For the month of December I’m going to list a book a day that would be great for the 2018 reading challenge! For today I picked the category Lost in Translation, but this one would also fit into the Octogenarian category.
December 1st Pick: The Hundred-Year Old Man Who Climbed Out of the Window and Disappeared by Jonas Jonasson and translated by Rod Bradbury.
This book is filled with a lot of action and adventure – especially considering the main character just had his 100th birthday.
There are two stories happening within this novel. In the present day, the main character, Allan Karlsson finds himself turning 100-years-old. He is a resident of a nursing home and despite the elaborate birthday party about to be thrown in his honor, he just wants to celebrate his birthday with a little bit of vodka. Allan escapes the nursing home on his quest, but it doesn’t stop there. He finds himself at a train station, entrusted by a stranger to watch a suitcase, a suitcase that is filled with cash and most recently, belonging to some criminals. Allan briefly searches for the man that left the suitcase, but instead boards the train with it in tow and begins an adventure of a lifetime. For anyone else, it would be just that – but Allan Karlsson has a long and full life, and throughout the present day adventure, there are flashbacks to some pivotal and crucial points in 20th century history, revealing the story within the story. It is in these vignettes, we learn that in similar to the present, Allan through his life has always had a knack for finding himself in precarious situations. It is in these flashbacks we see how Allan has left his impression on everyone from Stalin, Churchill, and Truman to Mao, Franco, and de Gaulle and in doing so, he left his imprint on the last 100 years of history. This is a unique story about a man, his life, and the impressions one can have on the world, as well as the magnitude of living for a century.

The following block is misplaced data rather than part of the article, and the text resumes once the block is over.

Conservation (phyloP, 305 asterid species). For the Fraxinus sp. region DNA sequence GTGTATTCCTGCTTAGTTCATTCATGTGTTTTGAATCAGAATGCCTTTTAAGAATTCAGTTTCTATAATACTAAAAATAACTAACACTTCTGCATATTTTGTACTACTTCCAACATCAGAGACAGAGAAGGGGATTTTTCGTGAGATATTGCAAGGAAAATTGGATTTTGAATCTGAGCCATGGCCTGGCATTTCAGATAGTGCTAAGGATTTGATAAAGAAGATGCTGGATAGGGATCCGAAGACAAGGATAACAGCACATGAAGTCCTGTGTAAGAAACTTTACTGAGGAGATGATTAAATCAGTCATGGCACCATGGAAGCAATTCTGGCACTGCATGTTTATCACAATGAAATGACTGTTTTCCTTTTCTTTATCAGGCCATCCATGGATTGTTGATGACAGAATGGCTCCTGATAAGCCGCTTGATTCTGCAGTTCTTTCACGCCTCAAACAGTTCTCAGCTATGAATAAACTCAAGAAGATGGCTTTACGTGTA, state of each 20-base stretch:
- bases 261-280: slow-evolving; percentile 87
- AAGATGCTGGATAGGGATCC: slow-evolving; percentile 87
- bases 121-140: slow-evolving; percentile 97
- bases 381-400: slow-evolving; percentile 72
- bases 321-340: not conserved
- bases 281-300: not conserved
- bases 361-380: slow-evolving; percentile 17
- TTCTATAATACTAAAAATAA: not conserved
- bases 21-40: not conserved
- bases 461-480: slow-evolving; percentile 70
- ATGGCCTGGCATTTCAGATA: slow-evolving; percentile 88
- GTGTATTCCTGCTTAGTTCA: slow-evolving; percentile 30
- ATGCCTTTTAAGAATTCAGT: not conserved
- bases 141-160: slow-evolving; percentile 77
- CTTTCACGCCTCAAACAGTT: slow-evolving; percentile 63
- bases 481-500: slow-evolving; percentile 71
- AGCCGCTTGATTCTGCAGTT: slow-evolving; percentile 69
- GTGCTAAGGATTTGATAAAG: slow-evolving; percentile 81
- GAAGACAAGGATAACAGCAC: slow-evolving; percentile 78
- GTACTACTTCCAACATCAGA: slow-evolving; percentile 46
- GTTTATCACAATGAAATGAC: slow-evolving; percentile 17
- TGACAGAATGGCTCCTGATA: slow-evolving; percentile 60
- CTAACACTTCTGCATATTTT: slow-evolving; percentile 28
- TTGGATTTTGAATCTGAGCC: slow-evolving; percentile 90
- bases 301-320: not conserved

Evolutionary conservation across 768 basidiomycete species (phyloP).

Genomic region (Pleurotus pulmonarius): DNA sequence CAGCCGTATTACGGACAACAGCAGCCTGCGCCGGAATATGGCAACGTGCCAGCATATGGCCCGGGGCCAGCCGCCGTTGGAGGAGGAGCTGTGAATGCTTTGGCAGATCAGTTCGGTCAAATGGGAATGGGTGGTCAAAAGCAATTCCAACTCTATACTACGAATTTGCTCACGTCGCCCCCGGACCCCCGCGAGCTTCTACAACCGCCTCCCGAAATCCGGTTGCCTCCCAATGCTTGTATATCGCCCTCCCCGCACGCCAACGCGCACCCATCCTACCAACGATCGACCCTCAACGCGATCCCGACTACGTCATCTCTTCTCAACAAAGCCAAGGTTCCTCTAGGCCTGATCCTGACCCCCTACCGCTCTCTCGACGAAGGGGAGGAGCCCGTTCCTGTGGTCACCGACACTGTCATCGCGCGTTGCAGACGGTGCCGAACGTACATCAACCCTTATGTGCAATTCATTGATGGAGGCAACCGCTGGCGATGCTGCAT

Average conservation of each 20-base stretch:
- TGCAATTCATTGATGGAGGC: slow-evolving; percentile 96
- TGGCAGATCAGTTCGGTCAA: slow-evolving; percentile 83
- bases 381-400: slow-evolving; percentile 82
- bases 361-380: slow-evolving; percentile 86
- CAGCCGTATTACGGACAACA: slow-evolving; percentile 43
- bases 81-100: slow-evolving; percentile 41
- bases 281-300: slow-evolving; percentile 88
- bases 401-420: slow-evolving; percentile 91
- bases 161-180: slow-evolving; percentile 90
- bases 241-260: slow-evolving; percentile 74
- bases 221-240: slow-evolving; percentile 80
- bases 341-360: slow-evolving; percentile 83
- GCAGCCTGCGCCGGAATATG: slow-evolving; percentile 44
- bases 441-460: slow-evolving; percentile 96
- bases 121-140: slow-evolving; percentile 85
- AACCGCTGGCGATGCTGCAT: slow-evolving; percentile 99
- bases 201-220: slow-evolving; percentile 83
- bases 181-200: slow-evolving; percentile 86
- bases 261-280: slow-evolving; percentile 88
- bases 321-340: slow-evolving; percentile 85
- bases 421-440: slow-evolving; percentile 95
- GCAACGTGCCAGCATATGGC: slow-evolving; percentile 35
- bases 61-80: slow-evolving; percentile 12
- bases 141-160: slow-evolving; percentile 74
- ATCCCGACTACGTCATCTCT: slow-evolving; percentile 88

This novel was also made into a movie in 2013.
If this book is appealing to you, you might also like A Man Called Ove by Fredrik Backman